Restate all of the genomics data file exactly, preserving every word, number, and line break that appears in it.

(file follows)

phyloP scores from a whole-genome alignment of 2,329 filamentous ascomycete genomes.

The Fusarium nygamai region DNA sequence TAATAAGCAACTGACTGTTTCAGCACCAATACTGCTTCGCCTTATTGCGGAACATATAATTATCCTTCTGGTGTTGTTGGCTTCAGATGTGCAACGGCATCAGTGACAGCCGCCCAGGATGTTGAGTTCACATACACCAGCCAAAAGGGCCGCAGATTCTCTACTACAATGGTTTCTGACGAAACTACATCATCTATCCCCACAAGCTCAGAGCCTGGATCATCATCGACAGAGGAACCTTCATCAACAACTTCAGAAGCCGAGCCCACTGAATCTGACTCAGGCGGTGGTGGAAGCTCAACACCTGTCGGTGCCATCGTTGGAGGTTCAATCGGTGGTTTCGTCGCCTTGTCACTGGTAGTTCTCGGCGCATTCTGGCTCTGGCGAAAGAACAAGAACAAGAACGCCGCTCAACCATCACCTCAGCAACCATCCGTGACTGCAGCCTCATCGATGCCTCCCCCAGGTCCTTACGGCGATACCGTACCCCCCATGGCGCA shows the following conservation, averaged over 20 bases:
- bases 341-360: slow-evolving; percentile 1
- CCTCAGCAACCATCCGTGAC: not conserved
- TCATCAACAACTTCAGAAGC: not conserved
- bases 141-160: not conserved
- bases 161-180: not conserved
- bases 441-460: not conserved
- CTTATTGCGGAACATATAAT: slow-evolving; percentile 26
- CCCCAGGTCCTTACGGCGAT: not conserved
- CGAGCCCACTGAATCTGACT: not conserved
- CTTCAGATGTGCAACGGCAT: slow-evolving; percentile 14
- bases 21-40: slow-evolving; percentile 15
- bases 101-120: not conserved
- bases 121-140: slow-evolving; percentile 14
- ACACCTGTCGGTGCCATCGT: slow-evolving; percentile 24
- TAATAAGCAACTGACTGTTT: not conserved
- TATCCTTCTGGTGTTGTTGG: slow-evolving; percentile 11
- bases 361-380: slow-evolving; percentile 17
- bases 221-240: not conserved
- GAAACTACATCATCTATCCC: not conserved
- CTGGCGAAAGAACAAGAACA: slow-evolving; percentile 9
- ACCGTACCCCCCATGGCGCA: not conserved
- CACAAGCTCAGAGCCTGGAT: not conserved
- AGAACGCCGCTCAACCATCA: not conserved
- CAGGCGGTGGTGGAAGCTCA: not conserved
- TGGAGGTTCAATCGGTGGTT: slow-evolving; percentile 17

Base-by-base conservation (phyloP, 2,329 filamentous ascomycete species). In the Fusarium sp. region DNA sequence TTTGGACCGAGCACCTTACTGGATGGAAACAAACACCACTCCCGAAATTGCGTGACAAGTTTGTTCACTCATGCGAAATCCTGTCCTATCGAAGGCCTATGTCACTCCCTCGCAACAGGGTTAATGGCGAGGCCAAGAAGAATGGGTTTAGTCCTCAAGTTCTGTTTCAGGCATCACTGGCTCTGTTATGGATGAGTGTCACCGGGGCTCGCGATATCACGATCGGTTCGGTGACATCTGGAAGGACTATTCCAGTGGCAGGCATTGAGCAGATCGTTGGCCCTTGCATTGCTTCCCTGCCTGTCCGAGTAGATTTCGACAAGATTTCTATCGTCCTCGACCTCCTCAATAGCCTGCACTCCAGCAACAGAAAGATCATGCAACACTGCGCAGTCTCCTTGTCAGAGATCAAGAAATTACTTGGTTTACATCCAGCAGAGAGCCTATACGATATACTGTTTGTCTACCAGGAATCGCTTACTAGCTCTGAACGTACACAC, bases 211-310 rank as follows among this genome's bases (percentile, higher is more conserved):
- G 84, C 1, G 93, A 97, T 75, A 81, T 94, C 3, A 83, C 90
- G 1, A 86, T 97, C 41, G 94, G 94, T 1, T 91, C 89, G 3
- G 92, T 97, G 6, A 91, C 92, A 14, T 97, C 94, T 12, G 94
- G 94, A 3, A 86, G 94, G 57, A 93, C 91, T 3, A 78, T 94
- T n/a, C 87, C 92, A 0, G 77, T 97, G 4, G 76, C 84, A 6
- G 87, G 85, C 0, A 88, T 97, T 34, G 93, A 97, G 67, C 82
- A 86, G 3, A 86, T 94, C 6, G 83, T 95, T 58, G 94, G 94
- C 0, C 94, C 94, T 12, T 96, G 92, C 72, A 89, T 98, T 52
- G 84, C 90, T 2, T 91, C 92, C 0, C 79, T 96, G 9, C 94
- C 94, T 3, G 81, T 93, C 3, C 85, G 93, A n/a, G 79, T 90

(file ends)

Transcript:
phyloP scores from a whole-genome alignment of 2,329 filamentous ascomycete genomes.

The Fusarium nygamai region DNA sequence TAATAAGCAACTGACTGTTTCAGCACCAATACTGCTTCGCCTTATTGCGGAACATATAATTATCCTTCTGGTGTTGTTGGCTTCAGATGTGCAACGGCATCAGTGACAGCCGCCCAGGATGTTGAGTTCACATACACCAGCCAAAAGGGCCGCAGATTCTCTACTACAATGGTTTCTGACGAAACTACATCATCTATCCCCACAAGCTCAGAGCCTGGATCATCATCGACAGAGGAACCTTCATCAACAACTTCAGAAGCCGAGCCCACTGAATCTGACTCAGGCGGTGGTGGAAGCTCAACACCTGTCGGTGCCATCGTTGGAGGTTCAATCGGTGGTTTCGTCGCCTTGTCACTGGTAGTTCTCGGCGCATTCTGGCTCTGGCGAAAGAACAAGAACAAGAACGCCGCTCAACCATCACCTCAGCAACCATCCGTGACTGCAGCCTCATCGATGCCTCCCCCAGGTCCTTACGGCGATACCGTACCCCCCATGGCGCA shows the following conservation, averaged over 20 bases:
- bases 341-360: slow-evolving; percentile 1
- CCTCAGCAACCATCCGTGAC: not conserved
- TCATCAACAACTTCAGAAGC: not conserved
- bases 141-160: not conserved
- bases 161-180: not conserved
- bases 441-460: not conserved
- CTTATTGCGGAACATATAAT: slow-evolving; percentile 26
- CCCCAGGTCCTTACGGCGAT: not conserved
- CGAGCCCACTGAATCTGACT: not conserved
- CTTCAGATGTGCAACGGCAT: slow-evolving; percentile 14
- bases 21-40: slow-evolving; percentile 15
- bases 101-120: not conserved
- bases 121-140: slow-evolving; percentile 14
- ACACCTGTCGGTGCCATCGT: slow-evolving; percentile 24
- TAATAAGCAACTGACTGTTT: not conserved
- TATCCTTCTGGTGTTGTTGG: slow-evolving; percentile 11
- bases 361-380: slow-evolving; percentile 17
- bases 221-240: not conserved
- GAAACTACATCATCTATCCC: not conserved
- CTGGCGAAAGAACAAGAACA: slow-evolving; percentile 9
- ACCGTACCCCCCATGGCGCA: not conserved
- CACAAGCTCAGAGCCTGGAT: not conserved
- AGAACGCCGCTCAACCATCA: not conserved
- CAGGCGGTGGTGGAAGCTCA: not conserved
- TGGAGGTTCAATCGGTGGTT: slow-evolving; percentile 17

Base-by-base conservation (phyloP, 2,329 filamentous ascomycete species). In the Fusarium sp. region DNA sequence TTTGGACCGAGCACCTTACTGGATGGAAACAAACACCACTCCCGAAATTGCGTGACAAGTTTGTTCACTCATGCGAAATCCTGTCCTATCGAAGGCCTATGTCACTCCCTCGCAACAGGGTTAATGGCGAGGCCAAGAAGAATGGGTTTAGTCCTCAAGTTCTGTTTCAGGCATCACTGGCTCTGTTATGGATGAGTGTCACCGGGGCTCGCGATATCACGATCGGTTCGGTGACATCTGGAAGGACTATTCCAGTGGCAGGCATTGAGCAGATCGTTGGCCCTTGCATTGCTTCCCTGCCTGTCCGAGTAGATTTCGACAAGATTTCTATCGTCCTCGACCTCCTCAATAGCCTGCACTCCAGCAACAGAAAGATCATGCAACACTGCGCAGTCTCCTTGTCAGAGATCAAGAAATTACTTGGTTTACATCCAGCAGAGAGCCTATACGATATACTGTTTGTCTACCAGGAATCGCTTACTAGCTCTGAACGTACACAC, bases 211-310 rank as follows among this genome's bases (percentile, higher is more conserved):
- G 84, C 1, G 93, A 97, T 75, A 81, T 94, C 3, A 83, C 90
- G 1, A 86, T 97, C 41, G 94, G 94, T 1, T 91, C 89, G 3
- G 92, T 97, G 6, A 91, C 92, A 14, T 97, C 94, T 12, G 94
- G 94, A 3, A 86, G 94, G 57, A 93, C 91, T 3, A 78, T 94
- T n/a, C 87, C 92, A 0, G 77, T 97, G 4, G 76, C 84, A 6
- G 87, G 85, C 0, A 88, T 97, T 34, G 93, A 97, G 67, C 82
- A 86, G 3, A 86, T 94, C 6, G 83, T 95, T 58, G 94, G 94
- C 0, C 94, C 94, T 12, T 96, G 92, C 72, A 89, T 98, T 52
- G 84, C 90, T 2, T 91, C 92, C 0, C 79, T 96, G 9, C 94
- C 94, T 3, G 81, T 93, C 3, C 85, G 93, A n/a, G 79, T 90